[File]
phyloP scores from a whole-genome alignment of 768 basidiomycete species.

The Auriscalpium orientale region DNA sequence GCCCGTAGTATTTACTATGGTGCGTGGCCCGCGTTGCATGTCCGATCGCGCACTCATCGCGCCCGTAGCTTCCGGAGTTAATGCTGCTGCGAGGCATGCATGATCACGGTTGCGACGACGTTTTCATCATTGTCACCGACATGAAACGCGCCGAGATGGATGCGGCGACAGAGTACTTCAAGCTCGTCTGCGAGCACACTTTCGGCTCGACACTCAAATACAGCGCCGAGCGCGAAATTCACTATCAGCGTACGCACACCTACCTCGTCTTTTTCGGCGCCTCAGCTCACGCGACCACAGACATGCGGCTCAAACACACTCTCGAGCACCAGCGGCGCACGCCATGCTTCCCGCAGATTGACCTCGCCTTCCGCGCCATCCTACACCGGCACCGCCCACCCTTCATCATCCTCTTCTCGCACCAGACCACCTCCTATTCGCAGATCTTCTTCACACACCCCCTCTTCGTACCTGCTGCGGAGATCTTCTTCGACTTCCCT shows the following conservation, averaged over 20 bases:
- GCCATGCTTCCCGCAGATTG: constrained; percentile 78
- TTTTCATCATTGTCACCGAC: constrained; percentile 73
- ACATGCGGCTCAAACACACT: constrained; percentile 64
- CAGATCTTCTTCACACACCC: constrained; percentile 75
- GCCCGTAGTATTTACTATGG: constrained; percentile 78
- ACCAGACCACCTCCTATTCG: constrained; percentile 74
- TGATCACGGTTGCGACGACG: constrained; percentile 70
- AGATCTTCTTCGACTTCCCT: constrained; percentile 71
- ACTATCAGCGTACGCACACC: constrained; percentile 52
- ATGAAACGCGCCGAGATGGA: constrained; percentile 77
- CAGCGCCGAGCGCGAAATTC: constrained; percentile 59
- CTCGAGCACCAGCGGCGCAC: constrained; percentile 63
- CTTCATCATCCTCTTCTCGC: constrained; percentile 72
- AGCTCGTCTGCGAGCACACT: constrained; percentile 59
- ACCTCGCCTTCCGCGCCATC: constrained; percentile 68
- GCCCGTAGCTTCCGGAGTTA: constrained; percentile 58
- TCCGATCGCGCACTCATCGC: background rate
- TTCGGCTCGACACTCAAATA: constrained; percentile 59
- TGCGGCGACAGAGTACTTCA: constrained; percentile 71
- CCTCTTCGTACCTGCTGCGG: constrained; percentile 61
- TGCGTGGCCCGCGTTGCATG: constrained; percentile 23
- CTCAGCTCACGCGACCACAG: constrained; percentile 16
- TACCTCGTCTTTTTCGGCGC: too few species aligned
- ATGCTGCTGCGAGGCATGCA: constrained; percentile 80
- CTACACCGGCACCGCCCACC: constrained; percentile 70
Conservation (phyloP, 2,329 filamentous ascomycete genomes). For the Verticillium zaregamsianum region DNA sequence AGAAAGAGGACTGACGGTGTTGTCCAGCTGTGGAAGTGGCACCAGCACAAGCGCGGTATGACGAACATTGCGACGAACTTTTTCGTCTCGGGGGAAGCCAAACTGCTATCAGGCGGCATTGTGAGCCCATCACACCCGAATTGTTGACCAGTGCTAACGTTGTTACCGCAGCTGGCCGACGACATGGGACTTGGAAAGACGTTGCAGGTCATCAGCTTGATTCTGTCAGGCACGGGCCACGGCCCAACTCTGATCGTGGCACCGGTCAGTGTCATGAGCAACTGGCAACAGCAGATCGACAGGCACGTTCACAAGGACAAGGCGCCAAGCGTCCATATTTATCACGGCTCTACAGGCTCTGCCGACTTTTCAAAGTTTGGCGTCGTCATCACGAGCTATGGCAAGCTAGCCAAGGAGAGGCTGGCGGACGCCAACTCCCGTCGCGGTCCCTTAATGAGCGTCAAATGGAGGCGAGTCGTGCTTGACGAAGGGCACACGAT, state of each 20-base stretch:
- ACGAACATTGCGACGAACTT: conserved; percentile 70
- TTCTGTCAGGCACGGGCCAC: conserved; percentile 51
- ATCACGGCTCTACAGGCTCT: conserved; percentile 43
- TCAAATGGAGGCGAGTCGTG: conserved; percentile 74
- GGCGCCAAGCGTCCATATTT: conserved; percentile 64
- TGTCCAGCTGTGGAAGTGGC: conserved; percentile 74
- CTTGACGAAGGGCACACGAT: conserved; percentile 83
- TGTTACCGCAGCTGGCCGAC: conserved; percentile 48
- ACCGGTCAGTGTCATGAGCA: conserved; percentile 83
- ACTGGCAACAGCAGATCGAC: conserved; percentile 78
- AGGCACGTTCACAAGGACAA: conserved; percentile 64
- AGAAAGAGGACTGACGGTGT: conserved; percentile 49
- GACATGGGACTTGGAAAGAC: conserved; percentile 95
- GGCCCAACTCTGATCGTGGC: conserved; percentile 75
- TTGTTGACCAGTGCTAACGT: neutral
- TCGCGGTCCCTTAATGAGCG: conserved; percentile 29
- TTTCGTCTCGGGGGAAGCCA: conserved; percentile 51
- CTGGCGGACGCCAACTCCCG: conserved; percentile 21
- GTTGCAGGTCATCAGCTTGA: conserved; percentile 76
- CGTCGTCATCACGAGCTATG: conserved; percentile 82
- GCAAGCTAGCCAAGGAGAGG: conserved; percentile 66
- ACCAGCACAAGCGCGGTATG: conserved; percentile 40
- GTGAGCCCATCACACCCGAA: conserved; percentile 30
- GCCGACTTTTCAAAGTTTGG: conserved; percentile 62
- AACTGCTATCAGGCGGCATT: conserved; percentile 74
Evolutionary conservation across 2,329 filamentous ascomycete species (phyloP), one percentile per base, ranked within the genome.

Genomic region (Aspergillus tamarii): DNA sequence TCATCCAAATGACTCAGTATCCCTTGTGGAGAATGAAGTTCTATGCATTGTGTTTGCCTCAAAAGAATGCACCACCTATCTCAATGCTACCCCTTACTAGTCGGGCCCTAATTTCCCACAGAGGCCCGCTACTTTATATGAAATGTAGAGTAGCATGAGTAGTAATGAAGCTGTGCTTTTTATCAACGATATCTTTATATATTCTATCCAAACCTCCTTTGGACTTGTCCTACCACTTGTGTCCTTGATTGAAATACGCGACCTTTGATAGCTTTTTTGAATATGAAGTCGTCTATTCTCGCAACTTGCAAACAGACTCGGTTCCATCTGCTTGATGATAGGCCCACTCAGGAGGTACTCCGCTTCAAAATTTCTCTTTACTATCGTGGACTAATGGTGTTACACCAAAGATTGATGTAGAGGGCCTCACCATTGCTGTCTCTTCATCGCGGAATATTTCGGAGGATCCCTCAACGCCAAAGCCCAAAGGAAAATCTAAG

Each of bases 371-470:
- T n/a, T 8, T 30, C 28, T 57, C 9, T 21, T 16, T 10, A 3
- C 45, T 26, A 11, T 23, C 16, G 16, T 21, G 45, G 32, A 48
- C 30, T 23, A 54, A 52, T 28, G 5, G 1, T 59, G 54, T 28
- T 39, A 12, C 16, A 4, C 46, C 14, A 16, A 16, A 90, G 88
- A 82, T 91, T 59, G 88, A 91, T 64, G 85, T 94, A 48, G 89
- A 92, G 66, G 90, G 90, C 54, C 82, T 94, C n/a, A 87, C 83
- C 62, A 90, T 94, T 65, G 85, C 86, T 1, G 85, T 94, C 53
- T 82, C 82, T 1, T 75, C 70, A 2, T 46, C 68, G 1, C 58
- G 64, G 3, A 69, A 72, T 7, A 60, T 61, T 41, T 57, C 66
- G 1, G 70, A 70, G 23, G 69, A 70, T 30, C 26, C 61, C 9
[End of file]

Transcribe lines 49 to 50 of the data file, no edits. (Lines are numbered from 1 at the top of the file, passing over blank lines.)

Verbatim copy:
- GCAAGCTAGCCAAGGAGAGG: conserved; percentile 66
- ACCAGCACAAGCGCGGTATG: conserved; percentile 40